If this comes to fruition, what kind of effect does this have on Big Ten expansion? With many people already considering Missouri a done deal, it puts a lot of pressure on Nebraska to find a way to get invited for Big Ten membership, lest they, their legions of fans, and their historic football program be left scrambling for invitation somewhere else, whether that be the SEC (poor geographic match, although the heft of the Husker football program would fit in well with the SEC schools), MWC (better, but still not great geographically, and a significant step down for the football program), or some other new conglomeration of schools left out in other realignments. It is possible that the disintegration of the Big 12 may actually give the Big Ten more of a reason to go out and get Nebraska, perhaps even prompting them to go beyond 16, because Nebraska and their football program will wind up somewhere at some point and they are an attractive well-supported option. There is also the idea that the Pac-10 jumping to 16 may cement the notion that the Big Ten will at least go to 16, if for no other reason than to keep up with the Joneses.
Effect on SEC Expansion
More interesting may be the number of different scenarios that get tossed towards the SEC if the ball gets seriously rolling on the Pac-16. If Texas A&M and Oklahoma are seriously not interested in Pac-10 membership, the SEC may be able to snap them up and expand their reach further west, maybe even grabbing Nebraska along the way, making an already strong football conference even stronger, although perhaps further diluting their basketball strength. While this could happen if the Big 12 gets dissolved and suddenly these programs are out there for the taking, the key hurdle for any SEC expansion would be to figure out exactly what happens with their historic television contract with ESPN. It is unlikely that ESPN is just going to pony up another $17 million a year for each new member, so do the member schools all agree to just take a smaller piece of the pie? Quite unlikely, although maybe if Texas is part of the package, ESPN would be more apt to sweeten the pot. But Texas seems particularly unwilling to join the SEC due to their desire to maintain some pretense towards remaining in rarefied academic company. In the end, this really doesn’t change the first major decision that SEC commissioner Mike Slive and the presidents and athletic directors of the member institutions need to make: is expansion even realistic financially for the conference at this point? And if the answer there is yes, then the SEC can start comparing their numerous options from both the Big 12 (Nebraska, Oklahoma, Texas A&M), ACC (Clemson, Florida State, Georgia Tech, Miami) and even the Big East (Louisville, West Virginia).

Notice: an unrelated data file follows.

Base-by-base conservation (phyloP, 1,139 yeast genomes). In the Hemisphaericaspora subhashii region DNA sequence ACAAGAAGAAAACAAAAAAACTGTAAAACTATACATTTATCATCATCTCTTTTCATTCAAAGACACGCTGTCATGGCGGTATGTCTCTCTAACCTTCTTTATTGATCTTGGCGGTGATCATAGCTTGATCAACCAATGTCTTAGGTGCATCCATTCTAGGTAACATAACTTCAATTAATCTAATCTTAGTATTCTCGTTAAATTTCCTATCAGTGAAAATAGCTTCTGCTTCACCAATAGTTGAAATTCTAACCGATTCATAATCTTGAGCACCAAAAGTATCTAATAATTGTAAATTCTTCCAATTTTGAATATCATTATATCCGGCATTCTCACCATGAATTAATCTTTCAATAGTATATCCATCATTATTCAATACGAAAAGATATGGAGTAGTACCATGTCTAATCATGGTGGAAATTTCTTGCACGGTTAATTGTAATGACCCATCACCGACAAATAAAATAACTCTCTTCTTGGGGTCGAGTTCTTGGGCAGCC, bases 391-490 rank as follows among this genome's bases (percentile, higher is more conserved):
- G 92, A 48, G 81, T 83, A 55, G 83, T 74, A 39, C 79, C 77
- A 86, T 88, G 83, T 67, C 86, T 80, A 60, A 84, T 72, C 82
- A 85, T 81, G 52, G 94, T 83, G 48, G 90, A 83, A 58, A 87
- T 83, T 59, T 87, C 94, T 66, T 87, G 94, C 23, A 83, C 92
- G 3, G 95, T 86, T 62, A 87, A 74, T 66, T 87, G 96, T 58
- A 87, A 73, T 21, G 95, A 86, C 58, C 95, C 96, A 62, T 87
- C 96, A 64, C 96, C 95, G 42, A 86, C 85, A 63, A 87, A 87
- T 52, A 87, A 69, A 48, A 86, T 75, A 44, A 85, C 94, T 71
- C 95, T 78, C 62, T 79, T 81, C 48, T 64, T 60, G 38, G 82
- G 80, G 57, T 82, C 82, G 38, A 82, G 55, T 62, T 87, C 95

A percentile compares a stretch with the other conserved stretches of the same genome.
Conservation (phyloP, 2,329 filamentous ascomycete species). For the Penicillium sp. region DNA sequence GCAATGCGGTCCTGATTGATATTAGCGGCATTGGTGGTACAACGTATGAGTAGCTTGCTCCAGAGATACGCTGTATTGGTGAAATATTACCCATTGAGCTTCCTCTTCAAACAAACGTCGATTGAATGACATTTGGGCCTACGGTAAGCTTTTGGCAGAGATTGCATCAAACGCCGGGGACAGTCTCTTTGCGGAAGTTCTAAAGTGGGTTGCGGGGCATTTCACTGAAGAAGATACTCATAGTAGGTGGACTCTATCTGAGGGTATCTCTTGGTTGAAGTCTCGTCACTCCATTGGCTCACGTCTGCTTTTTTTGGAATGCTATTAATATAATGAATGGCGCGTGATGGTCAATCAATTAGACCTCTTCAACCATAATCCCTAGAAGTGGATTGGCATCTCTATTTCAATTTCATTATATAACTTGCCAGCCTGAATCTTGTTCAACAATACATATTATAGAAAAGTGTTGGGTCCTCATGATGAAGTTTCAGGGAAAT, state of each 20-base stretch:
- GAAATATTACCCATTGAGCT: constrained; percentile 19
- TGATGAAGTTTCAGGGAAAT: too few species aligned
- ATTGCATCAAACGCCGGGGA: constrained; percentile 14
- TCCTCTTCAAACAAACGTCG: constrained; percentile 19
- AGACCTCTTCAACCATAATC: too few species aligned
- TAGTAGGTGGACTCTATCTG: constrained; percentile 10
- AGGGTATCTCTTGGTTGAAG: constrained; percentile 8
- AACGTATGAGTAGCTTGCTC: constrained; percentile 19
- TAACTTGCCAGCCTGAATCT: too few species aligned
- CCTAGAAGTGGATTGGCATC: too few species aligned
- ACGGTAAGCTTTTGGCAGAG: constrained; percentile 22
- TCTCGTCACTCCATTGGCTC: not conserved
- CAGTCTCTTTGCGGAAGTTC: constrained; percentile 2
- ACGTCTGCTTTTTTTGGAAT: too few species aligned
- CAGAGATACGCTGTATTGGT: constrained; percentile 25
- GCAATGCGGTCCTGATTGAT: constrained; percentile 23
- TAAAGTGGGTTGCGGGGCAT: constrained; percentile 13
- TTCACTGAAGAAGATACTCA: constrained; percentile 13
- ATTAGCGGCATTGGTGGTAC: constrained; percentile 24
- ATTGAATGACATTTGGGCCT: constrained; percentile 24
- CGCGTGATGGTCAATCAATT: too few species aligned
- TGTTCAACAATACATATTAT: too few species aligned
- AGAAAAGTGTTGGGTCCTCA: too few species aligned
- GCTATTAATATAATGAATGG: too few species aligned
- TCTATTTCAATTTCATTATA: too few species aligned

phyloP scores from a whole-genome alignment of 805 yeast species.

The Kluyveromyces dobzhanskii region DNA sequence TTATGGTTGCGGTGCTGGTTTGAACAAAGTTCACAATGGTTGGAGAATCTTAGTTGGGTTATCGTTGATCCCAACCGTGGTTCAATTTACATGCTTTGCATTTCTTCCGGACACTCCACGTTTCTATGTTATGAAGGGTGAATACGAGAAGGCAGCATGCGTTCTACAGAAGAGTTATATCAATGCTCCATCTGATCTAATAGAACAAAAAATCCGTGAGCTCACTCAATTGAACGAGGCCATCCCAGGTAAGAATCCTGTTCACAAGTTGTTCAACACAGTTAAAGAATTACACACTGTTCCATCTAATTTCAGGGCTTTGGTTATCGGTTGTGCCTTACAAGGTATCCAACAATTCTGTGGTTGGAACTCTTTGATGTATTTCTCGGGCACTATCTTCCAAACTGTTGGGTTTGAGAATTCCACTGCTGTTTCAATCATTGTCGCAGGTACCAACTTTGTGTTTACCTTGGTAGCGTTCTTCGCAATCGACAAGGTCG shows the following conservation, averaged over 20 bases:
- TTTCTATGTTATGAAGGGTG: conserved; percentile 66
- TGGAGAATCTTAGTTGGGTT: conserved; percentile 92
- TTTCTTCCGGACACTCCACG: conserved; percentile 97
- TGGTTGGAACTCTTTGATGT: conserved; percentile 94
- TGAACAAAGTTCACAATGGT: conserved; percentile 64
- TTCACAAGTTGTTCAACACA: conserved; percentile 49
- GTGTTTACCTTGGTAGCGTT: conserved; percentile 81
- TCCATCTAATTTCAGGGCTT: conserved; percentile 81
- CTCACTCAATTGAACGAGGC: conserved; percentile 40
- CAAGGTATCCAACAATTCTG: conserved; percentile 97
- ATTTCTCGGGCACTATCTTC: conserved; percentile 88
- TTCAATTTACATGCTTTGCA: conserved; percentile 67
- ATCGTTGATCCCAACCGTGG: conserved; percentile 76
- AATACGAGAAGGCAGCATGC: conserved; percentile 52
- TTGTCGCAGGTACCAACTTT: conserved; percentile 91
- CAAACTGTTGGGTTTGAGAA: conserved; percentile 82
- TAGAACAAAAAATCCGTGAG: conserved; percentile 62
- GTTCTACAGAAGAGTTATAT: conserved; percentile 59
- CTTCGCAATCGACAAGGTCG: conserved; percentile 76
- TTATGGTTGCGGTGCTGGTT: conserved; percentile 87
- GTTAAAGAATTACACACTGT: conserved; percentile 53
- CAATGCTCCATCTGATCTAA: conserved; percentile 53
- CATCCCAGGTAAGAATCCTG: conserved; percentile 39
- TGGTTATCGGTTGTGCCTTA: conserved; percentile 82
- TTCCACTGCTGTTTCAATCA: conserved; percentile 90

Effect on Big East Expansion
The only major effect a Pac-16 would have on the Big East is if it provided further incentive for the Big Ten to raid a significant number of Big East football schools, a prospect that is perhaps already in the works. There is a scenario where this could be a good thing for the Big East, however. Say the Pac-16 happens, and the Big Ten decides to snatch up free agent Nebraska in addition to Missouri. If the Big Ten is really not interested in going any further than 16 teams, perhaps they can convince Notre Dame to come on board and grab just two of the remaining Big East teams. In that scenario, the Big East only has to find two football replacements to get back to the eight teams necessary to retain the possibility of automatic BCS qualifying status, maybe snatching up teams like Central Florida and Memphis to get back to eight while providing geographic partners for schools like South Florida and Louisville. In the end, the Big East is still in a precarious position, but there may be a little glimmer of hope in this news for them.
Big 12 Meetings Wrap-up
While there is still plenty going on behind the scenes that needs to get sorted out before we have any definitive answers, this newest rumor is a bombshell, to say the least. However, Beebe got it just exactly perfect on Tuesday at the start of the Big 12 meetings when he said: “I think it’s very serious. And I think it’s something that we better be very careful about. If we come to a day where there are four 16-member conferences, then it’s going to be a sad day, and it’s going to be very difficult to not have more legal issues and interventions. The pressures will be immense for certain programs to be successful, (and) there will be less chances to win conference championships and national championships.” He’s right about that, and yet just three days later, we may be on the verge of taking that next step towards that very scenario.